How to make Turkish coffee?

Turkish coffee is unlike any other in the world, and it is a favorite among caffeine lovers. But the thick texture and robust flavor of this dark drink make it an acquired taste, and its preparation is vastly different from most other brewing methods.

Making Turkish coffee can be tricky, as this age-old tradition requires specialized tools and specific know-how. Fortunately, understanding the science behind making this drink will help you enjoy it at home — no trip to Istanbul required.

How to prepare Turkish coffee at home?

We’ll tell you all about the history and science behind Turkish coffee, but you may want to brew a cup first to accompany your talk. This is the traditional way to make this aromatic drink.


Time: 5 to 7 minutes
Ingredient cost: $20
Difficulty: Moderate
Yield: 1 portion


  • 2 teaspoons of high-quality coffee, finely ground especially for Turkish coffee
  • About 2.5 to 3 ounces of cold water
  • (Optional) sugar to taste


  • A cezve (Turkish coffee pot), or a small saucepan
  • Teaspoon
  • A glass top (or gas stove)
  • Turkish coffee cups (or espresso cups) to serve
  • (Optional) a food scale


1. Pour the coffee and water into your cezve. A cezve or ibrik is a traditional Turkish coffee pot. It is usually made of copper or brass and has a long wooden or metal handle that makes it easier to put directly over the fire.

Most cezves come in 1 cup (about 2.5 ounces) and 2 cup (about 3 ounces) sizes, but you can find them in sizes up to 6 and 8 cups, so adjust the amount of water and coffee accordingly. The magic ratio for Turkish coffee is 9 parts water to 1 part coffee, says Peter Giuliano, executive director of the Coffee Science Foundation.

If you want to be precise, you can use a kitchen scale, but you can also get by with less accurate measurements, such as teaspoons.

  • Pro tip: If you can’t find a specialty coffee, you can use an espresso roast with ‘body’. Higher quality coffee beans produce a finer foam, a trademark of Turkish coffee. Make sure the grind is as fine as possible.
  • Remark: If you don’t have cezve, you can use a small saucepan with a spout. Keep in mind that the shape of the pot is important for retaining heat and producing foam (more on that later), so it won’t deliver the same experience.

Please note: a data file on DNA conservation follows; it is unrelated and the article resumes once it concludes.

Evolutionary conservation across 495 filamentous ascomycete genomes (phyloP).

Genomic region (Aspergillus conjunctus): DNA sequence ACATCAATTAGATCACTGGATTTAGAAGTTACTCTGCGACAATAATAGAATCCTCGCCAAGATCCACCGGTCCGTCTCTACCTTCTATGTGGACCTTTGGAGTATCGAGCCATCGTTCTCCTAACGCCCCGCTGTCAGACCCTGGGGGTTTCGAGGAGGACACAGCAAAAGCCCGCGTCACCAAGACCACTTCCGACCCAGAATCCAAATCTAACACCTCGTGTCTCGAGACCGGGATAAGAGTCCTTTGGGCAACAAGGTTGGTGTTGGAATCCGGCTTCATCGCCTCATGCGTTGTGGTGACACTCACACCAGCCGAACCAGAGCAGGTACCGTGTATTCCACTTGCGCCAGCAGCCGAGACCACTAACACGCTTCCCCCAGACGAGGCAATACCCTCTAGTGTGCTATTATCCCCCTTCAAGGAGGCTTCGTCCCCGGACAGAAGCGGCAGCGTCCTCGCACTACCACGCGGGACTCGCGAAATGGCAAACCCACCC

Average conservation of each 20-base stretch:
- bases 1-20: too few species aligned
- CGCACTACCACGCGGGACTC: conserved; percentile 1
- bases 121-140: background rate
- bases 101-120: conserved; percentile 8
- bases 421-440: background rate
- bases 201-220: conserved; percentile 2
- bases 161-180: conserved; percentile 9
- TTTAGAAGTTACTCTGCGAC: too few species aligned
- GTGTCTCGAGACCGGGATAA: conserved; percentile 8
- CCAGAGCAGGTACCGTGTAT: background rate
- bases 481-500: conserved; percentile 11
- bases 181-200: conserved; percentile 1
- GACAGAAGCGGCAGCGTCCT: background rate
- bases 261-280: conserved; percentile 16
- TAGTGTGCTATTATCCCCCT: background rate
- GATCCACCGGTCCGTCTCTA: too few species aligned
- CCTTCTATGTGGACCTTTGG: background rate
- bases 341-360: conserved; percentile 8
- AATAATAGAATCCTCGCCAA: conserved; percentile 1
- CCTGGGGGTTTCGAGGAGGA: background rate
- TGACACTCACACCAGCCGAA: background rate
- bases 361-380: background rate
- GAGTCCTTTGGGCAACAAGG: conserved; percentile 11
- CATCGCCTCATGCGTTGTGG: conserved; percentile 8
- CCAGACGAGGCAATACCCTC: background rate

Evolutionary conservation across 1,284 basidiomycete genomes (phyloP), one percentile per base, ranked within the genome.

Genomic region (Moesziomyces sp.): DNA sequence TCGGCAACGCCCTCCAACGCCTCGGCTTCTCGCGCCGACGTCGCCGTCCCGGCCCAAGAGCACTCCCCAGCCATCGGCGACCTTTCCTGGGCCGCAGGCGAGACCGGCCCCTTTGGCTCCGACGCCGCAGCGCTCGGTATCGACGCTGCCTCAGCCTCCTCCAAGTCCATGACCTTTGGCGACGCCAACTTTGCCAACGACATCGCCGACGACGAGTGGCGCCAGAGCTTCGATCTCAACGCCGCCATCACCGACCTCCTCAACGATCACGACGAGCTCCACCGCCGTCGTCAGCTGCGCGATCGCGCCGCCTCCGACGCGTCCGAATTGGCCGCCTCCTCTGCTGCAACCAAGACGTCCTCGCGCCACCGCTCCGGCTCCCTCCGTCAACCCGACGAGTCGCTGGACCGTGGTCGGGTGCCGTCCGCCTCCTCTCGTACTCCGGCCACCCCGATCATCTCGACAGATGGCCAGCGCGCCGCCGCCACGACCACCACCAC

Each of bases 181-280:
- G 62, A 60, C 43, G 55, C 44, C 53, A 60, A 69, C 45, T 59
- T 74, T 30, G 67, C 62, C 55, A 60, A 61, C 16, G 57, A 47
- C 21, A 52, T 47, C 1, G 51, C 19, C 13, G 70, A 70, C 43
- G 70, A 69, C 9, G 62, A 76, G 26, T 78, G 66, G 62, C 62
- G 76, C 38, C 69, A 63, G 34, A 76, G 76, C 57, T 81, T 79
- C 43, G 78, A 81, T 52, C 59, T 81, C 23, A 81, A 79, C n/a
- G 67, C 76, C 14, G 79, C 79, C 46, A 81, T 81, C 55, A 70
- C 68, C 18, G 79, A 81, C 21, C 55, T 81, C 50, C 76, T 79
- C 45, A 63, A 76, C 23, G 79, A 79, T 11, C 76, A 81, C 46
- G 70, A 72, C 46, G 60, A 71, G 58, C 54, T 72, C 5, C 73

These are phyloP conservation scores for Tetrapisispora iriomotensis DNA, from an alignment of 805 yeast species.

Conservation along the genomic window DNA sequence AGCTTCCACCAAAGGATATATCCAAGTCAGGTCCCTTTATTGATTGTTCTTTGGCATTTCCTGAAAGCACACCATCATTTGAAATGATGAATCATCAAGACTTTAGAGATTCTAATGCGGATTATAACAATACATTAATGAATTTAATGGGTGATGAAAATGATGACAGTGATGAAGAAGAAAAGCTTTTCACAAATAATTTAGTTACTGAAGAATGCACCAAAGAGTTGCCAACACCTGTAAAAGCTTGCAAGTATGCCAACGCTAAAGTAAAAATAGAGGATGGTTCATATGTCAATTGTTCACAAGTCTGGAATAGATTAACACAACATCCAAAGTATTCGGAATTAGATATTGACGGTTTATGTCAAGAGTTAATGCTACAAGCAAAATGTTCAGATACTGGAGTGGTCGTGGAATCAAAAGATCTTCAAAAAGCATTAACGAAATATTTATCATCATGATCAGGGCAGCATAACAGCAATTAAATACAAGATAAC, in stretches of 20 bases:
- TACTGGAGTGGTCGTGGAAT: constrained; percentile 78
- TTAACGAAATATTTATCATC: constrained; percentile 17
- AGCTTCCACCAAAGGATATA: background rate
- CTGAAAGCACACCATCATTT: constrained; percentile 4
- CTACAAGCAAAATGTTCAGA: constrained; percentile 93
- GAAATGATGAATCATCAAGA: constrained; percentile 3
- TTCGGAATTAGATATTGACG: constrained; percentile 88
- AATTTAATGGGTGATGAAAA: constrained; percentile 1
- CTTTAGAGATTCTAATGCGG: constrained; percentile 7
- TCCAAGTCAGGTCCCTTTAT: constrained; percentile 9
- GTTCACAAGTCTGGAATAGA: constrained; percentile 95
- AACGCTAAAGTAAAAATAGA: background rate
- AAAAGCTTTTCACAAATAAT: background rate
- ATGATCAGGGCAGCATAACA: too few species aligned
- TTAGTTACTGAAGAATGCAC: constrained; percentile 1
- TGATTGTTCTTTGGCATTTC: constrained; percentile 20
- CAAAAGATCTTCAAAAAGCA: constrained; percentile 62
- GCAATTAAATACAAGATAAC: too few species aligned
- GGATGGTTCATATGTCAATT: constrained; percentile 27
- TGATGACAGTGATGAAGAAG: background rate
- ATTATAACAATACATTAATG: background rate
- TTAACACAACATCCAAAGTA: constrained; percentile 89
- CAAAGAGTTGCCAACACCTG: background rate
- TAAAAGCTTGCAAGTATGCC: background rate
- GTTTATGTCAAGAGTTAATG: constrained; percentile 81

2. Stir with a spoon. Continue until the coffee is completely mixed.

3. (Optional) Add sugar or sweetener and stir. Usually a teaspoon or two, depending on your taste. Adding it at this stage rather than at the end of the process will help the sugar dissolve properly.

4. Place the pan over medium heat until dark foam begins to form. This happens just before the water starts to boil – around 4 to 5 minutes if you make one cup. If this is the case, remove the pan from the stove.

The foam in Turkish coffee, like crema in espressos, keeps your drink warm longer and retains aroma molecules, enhancing your coffee drinking experience. Alisha McDarris

5. Scoop out all the foam. Save it for later by gently scooping it into the bottom of the empty cup you’ll be serving the coffee in. A boiling temperature destroys the foam completely, so this ensures you get all the benefits.

The froth in Turkish coffee is similar to crema on a well-brewed espresso, and not only does it signal a quality cup, but it also adds to the coffee-drinking experience. Those little bubbles have insulating properties that keep your drink warm longer and trap volatile aroma molecules, resulting in an improved taste.

Foam forms with the release of carbon dioxide and other gases introduced into the ground coffee during the roasting process. Researchers don’t fully understand how frothing works, but one theory points to the tension change on the surface of the coffee due to the high temperature, which could allow the froth to form and collect.

6. Return the pan to the stove and let it come to a boil. Once this is the case, remove the pan from the stove.